The Seychelles, an archipelago of 115 islands, occupies a total land area of 455 Km2 and consists of 41 inner islands of granitic nature, out of which Mahé, Praslin and La Digue offer significant population numbers for hydrological purposes.

Details on Rivers and Streams:

The most abundant freshwater sources found on the granitic inner islands of Mahé, Praslin and La Digue are the numerous rivers and streams. Many of these are temporary with very few perennials. Given the steep topography of the islands the rivers and streams are swift flowing, chocked sources, with streams riddled by boulders.

The soil type of Seychelles (low retentive stratum) allows for only 2% recharge of the groundwater aquifers even with a very high average annual rainfall of over 2362 mm/yr and thus our rivers and stream run dry during the months of April to early September thereby adding to the nation’s water stress.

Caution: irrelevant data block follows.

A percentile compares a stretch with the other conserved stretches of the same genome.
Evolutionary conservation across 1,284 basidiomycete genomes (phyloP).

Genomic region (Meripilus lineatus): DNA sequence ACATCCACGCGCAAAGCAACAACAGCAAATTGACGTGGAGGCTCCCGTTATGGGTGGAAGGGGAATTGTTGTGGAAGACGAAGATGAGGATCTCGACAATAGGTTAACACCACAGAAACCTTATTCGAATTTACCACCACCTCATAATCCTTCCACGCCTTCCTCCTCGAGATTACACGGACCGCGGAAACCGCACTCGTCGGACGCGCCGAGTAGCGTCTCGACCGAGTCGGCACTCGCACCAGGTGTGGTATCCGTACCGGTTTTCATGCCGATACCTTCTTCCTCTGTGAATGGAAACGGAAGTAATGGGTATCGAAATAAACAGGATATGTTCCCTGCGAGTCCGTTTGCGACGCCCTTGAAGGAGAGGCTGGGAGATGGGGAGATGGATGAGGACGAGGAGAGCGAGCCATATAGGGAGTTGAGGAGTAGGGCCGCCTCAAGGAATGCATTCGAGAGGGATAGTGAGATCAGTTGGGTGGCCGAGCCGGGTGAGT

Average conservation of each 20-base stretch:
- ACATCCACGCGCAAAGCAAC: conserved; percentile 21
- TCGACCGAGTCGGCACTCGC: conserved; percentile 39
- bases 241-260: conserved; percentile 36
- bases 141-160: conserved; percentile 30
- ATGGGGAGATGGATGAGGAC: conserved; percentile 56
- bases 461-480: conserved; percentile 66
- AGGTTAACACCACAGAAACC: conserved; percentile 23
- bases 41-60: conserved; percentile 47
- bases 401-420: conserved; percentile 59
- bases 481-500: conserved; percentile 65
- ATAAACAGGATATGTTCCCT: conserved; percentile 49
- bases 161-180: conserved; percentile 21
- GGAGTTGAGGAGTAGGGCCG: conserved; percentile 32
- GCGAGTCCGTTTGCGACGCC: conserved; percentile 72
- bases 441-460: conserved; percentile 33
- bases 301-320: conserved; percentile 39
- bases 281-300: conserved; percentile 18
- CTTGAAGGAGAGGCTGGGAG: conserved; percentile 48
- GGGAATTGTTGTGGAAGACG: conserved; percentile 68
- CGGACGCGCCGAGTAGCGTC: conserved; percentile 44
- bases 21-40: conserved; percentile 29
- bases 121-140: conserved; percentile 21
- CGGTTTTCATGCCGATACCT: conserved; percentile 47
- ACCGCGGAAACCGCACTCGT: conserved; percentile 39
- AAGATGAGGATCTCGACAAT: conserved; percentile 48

In total 38 catchments are gauged periodically by P.U.C on Mahé, with 11 on Praslin and 8 on La Digue. The biggest contributing catchment to hydrology on Mahé is Mare Cochons (area of over 5.42 km2).

Ongoing Management and Restoration projects

The EEWS has the mandate to clean and restore river flow ecosystems and this is achieved by a dedicated outsourcing program. The Government of Seychelles has financed an annual budget of over SR3 million, geared to cleaning, de-silting, and restoring major river ways and channels thereby reducing the flood risk vulnerability of embankment housing, downstream habitats while allowing for a thriving bio-diversity within.

Factors affecting Seychelles waterways health

With increased population and need for land, the exploitation of upper catchment areas for development has seen the diversions, abrupt termination and in some cases pollution of river sources. Moreover, the ongoing waste management issues associated with a Small Island Developing States further encroaches onto waterways thereby adding to loss of bio-diversity.

The increased illegal reclamation of marshes and wetlands, results in reduced flow to sea, and increased inundation of low lying terrain during high precipitation events. Finally being open to sea from all corners, the saline intrusion into fresh water resources remain largely unchartered yet relatively dangerous situation for the Seychelles.

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